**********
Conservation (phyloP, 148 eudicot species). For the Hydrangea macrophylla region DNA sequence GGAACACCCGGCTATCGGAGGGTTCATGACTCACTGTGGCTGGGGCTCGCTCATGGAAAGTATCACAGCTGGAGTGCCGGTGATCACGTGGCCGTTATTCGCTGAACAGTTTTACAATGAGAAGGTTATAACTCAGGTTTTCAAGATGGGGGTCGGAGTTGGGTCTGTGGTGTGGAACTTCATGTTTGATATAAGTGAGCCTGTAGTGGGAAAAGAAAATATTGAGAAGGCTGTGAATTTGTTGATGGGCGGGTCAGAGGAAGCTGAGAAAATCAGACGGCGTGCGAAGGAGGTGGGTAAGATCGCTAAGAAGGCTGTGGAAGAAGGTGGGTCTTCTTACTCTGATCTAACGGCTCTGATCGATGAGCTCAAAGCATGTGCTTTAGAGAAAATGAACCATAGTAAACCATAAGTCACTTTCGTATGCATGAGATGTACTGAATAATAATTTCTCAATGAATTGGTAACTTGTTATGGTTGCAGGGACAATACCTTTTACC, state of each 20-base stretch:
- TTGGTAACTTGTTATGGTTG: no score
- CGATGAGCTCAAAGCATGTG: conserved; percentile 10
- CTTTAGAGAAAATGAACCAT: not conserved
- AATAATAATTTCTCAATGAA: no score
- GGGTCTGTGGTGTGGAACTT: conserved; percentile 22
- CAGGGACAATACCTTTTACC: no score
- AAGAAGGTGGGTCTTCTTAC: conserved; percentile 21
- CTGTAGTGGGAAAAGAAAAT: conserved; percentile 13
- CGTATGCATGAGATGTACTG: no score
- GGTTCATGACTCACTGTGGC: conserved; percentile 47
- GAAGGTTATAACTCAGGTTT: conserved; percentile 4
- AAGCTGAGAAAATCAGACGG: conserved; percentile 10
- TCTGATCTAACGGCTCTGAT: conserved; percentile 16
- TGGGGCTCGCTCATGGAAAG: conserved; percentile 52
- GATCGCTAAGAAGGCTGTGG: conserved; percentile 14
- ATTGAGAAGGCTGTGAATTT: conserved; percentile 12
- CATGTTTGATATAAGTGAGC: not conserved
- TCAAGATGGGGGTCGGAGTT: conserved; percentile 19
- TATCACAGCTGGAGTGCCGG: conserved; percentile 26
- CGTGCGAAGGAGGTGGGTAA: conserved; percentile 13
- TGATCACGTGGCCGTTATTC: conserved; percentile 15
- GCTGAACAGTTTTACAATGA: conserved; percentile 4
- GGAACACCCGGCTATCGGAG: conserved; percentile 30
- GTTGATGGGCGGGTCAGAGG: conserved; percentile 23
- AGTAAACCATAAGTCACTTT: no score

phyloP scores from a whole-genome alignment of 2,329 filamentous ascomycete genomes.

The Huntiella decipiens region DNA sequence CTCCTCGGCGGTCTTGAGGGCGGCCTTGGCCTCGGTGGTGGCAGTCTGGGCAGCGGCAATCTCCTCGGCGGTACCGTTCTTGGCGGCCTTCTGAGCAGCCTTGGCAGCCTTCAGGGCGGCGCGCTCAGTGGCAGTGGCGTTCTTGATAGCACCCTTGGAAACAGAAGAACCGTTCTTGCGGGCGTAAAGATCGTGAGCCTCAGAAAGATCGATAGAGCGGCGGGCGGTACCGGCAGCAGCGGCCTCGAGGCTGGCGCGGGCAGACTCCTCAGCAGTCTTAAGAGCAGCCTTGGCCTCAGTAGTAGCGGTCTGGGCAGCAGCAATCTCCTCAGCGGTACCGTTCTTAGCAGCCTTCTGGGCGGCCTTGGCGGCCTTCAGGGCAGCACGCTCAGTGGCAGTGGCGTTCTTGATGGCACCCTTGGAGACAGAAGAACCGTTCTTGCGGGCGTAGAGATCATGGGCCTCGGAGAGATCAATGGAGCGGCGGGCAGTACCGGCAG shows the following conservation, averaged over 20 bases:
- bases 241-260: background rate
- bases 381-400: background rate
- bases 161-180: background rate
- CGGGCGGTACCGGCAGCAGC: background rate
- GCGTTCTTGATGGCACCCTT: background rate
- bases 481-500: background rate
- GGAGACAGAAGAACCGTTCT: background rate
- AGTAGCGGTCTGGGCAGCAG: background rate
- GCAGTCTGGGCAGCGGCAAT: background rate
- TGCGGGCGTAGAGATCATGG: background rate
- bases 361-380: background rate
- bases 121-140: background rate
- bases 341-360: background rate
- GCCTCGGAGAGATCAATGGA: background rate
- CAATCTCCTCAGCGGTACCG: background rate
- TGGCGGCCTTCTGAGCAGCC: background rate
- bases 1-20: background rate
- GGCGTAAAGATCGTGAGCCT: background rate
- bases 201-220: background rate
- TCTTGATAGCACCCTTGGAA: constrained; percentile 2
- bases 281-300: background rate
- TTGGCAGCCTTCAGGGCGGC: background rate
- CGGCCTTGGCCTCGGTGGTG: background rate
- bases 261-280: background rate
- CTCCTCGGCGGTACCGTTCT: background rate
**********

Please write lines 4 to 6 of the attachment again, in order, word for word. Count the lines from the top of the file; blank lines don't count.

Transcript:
- CTTTAGAGAAAATGAACCAT: not conserved
- AATAATAATTTCTCAATGAA: no score
- GGGTCTGTGGTGTGGAACTT: conserved; percentile 22